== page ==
1. If the above T-SQL script shows that the amount of available memory is small for the requirements of your platform. (For example, your application/development team may be able to advise on the expected memory requirements of the managed code components that have been developed).
  2. A more pressing indicator takes the form of a variety of warning/error messages raised by either SQL Server or the specific managed code component.

For example, if the MemToLeave region is too small for .NET managed code, a common indicator of this will be the appearance of frequent “Application Domain Unload” messages appearing in the SQL Server Error log. An example message is provided below:

AppDomain 8 (DatabaseName.dbo[runtime].7) is marked for unload due to common language runtime (CLR) or security data definition language (DDL) operations.

Another indicator is an error message that occurs when using Linked Server queries, that states:

“There is insufficient system memory to run this query.”

If you encounter any of these indicators then you almost certainly need to evaluate your SQL Server usage of VAS.

How do I allocate more resources to MemToLeave?

In the event that you determine that you require to increase the size of the MemToLeave area, this can be done by defining the -g startup option for the SQL Server Service.

The value that you assign to the parameter will determine the size of the MemToLeave area of memory.

If you are unsure of how much additional memory to allocate to MemToLeave, then it is best to increase the volume assigned in smaller increments for example 64MB (although dependent on your specific platform), until your original indicators are no longer being raised i.e. your application domain unload messages are no longer appearing.

Detailed instruction for using the -g startup option can be found in the books online article, Using the SQL Server Service Startup Options.

It is important to note that increasing the size of the MemToLeave area will reduce the amount of available memory to the SQL Server Buffer Pool. For this reason it is wise to iterate your tweaking of this parameter in small increments.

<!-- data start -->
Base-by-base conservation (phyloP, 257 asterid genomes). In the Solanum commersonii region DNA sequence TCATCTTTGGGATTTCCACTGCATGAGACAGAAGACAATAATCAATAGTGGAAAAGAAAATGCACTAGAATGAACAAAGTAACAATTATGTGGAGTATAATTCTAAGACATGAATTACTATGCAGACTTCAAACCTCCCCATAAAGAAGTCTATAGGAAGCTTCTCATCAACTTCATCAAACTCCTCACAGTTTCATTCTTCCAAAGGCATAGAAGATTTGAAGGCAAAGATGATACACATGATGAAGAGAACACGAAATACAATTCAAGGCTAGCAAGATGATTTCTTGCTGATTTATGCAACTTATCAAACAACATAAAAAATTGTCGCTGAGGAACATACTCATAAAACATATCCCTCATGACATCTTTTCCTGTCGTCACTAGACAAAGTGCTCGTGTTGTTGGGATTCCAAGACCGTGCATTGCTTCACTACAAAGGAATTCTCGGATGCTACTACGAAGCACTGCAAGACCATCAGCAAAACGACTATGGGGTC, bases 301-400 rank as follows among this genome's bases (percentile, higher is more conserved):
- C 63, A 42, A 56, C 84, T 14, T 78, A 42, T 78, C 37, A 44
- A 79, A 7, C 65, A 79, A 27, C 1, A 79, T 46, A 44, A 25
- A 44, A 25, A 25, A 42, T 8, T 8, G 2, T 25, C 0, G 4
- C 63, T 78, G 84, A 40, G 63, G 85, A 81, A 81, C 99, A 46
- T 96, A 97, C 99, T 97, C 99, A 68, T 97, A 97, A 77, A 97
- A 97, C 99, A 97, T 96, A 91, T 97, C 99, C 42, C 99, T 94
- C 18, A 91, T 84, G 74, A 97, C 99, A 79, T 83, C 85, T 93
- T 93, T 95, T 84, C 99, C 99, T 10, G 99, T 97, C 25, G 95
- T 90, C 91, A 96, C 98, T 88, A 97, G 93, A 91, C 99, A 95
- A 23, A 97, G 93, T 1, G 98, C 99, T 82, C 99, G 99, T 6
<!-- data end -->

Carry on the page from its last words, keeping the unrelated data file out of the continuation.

A SQL Server DBA is responsible for ensuring the performance of the platforms they administer.

After completing an initial SQL Server configuration you may need to tweak your memory configuration further in order support managed code. Where appropriate, this can be achieved by using the SQL Server -g startup parameter on 32bit systems, and reducing the max server memory setting in 64bit systems.

I hope you have enjoyed reading this article and that it proves fruitful in your administration of SQL Server. If you have any questions about MemToLeave or anything whatsoever about SQL Server then please feel free to ask.

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  • Prem

    Best article on ‘MemToLeave’ ever I read. Thanks.

  • Craig

    Great article. It would be nice to have some examples of -g values though as it’s not included by default in the startup options. I set it to 1024 and now SQL thinks my desktop has 890Gb of available memory. Yes, I did say Gb!

  • Nitin


    I am facing the same issue but in SQL 2008 ->

    Could you please help me in getting rid over following error that I am getting :-

    2011-04-05 08:16:32.31 spid1s AppDomain 70 (SMS_K01.dbo[runtime].69) is marked for unload due to memory pressure.
    2011-04-05 08:16:32.49 spid15s AppDomain 70 (SMS_K01.dbo[runtime].69) unloaded.
    2011-04-05 08:17:02.70 spid243 AppDomain 71 (SMS_K01.dbo[runtime].70) created.

    Details of the server are as below :-

    It’s a SCCM server.

    SQL 2008 SP2 64 Bit.

    Microsoft SQL Server 2008 (SP2) – 10.0.4272.0 (X64)
    Jan 5 2011 22:23:43
    Copyright (c) 1988-2008 Microsoft Corporation
    Standard Edition (64-bit) on Windows NT 6.1 (Build 7600: ) (VM)

    Total Physical Memory – 6GB
    Memory allocated for SQL Server – 2.5GB

    Please help me.

  • http://dirkhondong.wordpress.com Dirk Hondong

    Hi John,